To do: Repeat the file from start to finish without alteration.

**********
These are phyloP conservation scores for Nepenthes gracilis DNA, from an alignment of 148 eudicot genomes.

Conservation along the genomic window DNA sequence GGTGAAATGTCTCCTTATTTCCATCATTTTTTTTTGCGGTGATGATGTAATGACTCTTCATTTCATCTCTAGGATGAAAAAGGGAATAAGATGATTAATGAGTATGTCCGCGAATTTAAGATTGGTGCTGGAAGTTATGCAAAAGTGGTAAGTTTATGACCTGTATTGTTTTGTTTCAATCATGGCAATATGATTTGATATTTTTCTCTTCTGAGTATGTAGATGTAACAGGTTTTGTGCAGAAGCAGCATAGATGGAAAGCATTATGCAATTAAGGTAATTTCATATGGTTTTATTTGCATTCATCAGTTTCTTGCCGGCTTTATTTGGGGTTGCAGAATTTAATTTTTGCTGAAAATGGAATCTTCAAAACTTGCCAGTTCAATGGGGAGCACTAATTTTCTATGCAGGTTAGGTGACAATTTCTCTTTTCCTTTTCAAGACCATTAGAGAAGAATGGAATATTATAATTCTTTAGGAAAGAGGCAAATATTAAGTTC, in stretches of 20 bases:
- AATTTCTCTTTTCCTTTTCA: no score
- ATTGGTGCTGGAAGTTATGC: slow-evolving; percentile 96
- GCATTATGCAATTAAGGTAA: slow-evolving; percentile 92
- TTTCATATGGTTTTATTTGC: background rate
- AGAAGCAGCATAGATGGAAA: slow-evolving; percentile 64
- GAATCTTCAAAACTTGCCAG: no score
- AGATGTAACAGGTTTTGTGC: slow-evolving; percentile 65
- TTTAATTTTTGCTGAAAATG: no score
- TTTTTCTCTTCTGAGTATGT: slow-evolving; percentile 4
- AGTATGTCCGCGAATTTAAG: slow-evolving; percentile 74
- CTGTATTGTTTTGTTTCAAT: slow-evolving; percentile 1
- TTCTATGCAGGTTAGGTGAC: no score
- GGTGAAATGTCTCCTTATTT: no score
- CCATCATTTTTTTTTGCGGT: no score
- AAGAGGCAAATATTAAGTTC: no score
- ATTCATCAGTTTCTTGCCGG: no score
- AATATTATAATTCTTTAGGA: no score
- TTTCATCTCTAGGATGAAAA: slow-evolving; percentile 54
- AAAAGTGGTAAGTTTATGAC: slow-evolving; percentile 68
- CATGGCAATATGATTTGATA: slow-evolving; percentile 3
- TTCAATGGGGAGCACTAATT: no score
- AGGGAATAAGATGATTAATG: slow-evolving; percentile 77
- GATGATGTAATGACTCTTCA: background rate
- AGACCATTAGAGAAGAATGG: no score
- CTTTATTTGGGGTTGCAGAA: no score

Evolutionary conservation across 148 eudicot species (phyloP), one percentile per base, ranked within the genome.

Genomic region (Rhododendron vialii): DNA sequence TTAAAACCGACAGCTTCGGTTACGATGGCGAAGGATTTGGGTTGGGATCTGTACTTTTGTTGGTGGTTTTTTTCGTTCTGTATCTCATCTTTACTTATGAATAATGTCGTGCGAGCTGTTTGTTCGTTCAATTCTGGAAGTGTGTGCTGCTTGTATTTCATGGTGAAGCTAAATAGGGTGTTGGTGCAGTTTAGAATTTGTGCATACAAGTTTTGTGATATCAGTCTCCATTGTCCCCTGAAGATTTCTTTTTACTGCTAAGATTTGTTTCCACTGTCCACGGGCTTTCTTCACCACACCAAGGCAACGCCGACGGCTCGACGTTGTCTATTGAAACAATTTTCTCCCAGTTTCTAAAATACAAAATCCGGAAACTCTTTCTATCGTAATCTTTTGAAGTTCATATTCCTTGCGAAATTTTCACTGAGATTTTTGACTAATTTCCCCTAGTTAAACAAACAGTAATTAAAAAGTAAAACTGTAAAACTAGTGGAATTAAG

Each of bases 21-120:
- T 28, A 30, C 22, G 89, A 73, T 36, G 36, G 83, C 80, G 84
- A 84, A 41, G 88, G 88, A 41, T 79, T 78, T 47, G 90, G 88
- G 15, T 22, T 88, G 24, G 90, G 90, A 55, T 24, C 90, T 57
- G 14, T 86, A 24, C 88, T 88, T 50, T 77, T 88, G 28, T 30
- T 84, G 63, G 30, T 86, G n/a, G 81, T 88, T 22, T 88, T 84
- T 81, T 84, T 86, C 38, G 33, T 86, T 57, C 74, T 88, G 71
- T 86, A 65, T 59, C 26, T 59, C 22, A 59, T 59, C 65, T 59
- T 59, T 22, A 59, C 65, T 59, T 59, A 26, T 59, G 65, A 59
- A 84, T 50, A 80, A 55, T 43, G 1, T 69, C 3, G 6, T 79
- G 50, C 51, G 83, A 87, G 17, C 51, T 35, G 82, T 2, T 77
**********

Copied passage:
These are phyloP conservation scores for Nepenthes gracilis DNA, from an alignment of 148 eudicot genomes.

Conservation along the genomic window DNA sequence GGTGAAATGTCTCCTTATTTCCATCATTTTTTTTTGCGGTGATGATGTAATGACTCTTCATTTCATCTCTAGGATGAAAAAGGGAATAAGATGATTAATGAGTATGTCCGCGAATTTAAGATTGGTGCTGGAAGTTATGCAAAAGTGGTAAGTTTATGACCTGTATTGTTTTGTTTCAATCATGGCAATATGATTTGATATTTTTCTCTTCTGAGTATGTAGATGTAACAGGTTTTGTGCAGAAGCAGCATAGATGGAAAGCATTATGCAATTAAGGTAATTTCATATGGTTTTATTTGCATTCATCAGTTTCTTGCCGGCTTTATTTGGGGTTGCAGAATTTAATTTTTGCTGAAAATGGAATCTTCAAAACTTGCCAGTTCAATGGGGAGCACTAATTTTCTATGCAGGTTAGGTGACAATTTCTCTTTTCCTTTTCAAGACCATTAGAGAAGAATGGAATATTATAATTCTTTAGGAAAGAGGCAAATATTAAGTTC, in stretches of 20 bases:
- AATTTCTCTTTTCCTTTTCA: no score
- ATTGGTGCTGGAAGTTATGC: slow-evolving; percentile 96
- GCATTATGCAATTAAGGTAA: slow-evolving; percentile 92
- TTTCATATGGTTTTATTTGC: background rate
- AGAAGCAGCATAGATGGAAA: slow-evolving; percentile 64
- GAATCTTCAAAACTTGCCAG: no score
- AGATGTAACAGGTTTTGTGC: slow-evolving; percentile 65
- TTTAATTTTTGCTGAAAATG: no score
- TTTTTCTCTTCTGAGTATGT: slow-evolving; percentile 4
- AGTATGTCCGCGAATTTAAG: slow-evolving; percentile 74
- CTGTATTGTTTTGTTTCAAT: slow-evolving; percentile 1
- TTCTATGCAGGTTAGGTGAC: no score
- GGTGAAATGTCTCCTTATTT: no score
- CCATCATTTTTTTTTGCGGT: no score
- AAGAGGCAAATATTAAGTTC: no score
- ATTCATCAGTTTCTTGCCGG: no score
- AATATTATAATTCTTTAGGA: no score
- TTTCATCTCTAGGATGAAAA: slow-evolving; percentile 54
- AAAAGTGGTAAGTTTATGAC: slow-evolving; percentile 68
- CATGGCAATATGATTTGATA: slow-evolving; percentile 3
- TTCAATGGGGAGCACTAATT: no score
- AGGGAATAAGATGATTAATG: slow-evolving; percentile 77
- GATGATGTAATGACTCTTCA: background rate
- AGACCATTAGAGAAGAATGG: no score
- CTTTATTTGGGGTTGCAGAA: no score

Evolutionary conservation across 148 eudicot species (phyloP), one percentile per base, ranked within the genome.

Genomic region (Rhododendron vialii): DNA sequence TTAAAACCGACAGCTTCGGTTACGATGGCGAAGGATTTGGGTTGGGATCTGTACTTTTGTTGGTGGTTTTTTTCGTTCTGTATCTCATCTTTACTTATGAATAATGTCGTGCGAGCTGTTTGTTCGTTCAATTCTGGAAGTGTGTGCTGCTTGTATTTCATGGTGAAGCTAAATAGGGTGTTGGTGCAGTTTAGAATTTGTGCATACAAGTTTTGTGATATCAGTCTCCATTGTCCCCTGAAGATTTCTTTTTACTGCTAAGATTTGTTTCCACTGTCCACGGGCTTTCTTCACCACACCAAGGCAACGCCGACGGCTCGACGTTGTCTATTGAAACAATTTTCTCCCAGTTTCTAAAATACAAAATCCGGAAACTCTTTCTATCGTAATCTTTTGAAGTTCATATTCCTTGCGAAATTTTCACTGAGATTTTTGACTAATTTCCCCTAGTTAAACAAACAGTAATTAAAAAGTAAAACTGTAAAACTAGTGGAATTAAG

Each of bases 21-120:
- T 28, A 30, C 22, G 89, A 73, T 36, G 36, G 83, C 80, G 84
- A 84, A 41, G 88, G 88, A 41, T 79, T 78, T 47, G 90, G 88
- G 15, T 22, T 88, G 24, G 90, G 90, A 55, T 24, C 90, T 57
- G 14, T 86, A 24, C 88, T 88, T 50, T 77, T 88, G 28, T 30
- T 84, G 63, G 30, T 86, G n/a, G 81, T 88, T 22, T 88, T 84
- T 81, T 84, T 86, C 38, G 33, T 86, T 57, C 74, T 88, G 71
- T 86, A 65, T 59, C 26, T 59, C 22, A 59, T 59, C 65, T 59
- T 59, T 22, A 59, C 65, T 59, T 59, A 26, T 59, G 65, A 59
- A 84, T 50, A 80, A 55, T 43, G 1, T 69, C 3, G 6, T 79
- G 50, C 51, G 83, A 87, G 17, C 51, T 35, G 82, T 2, T 77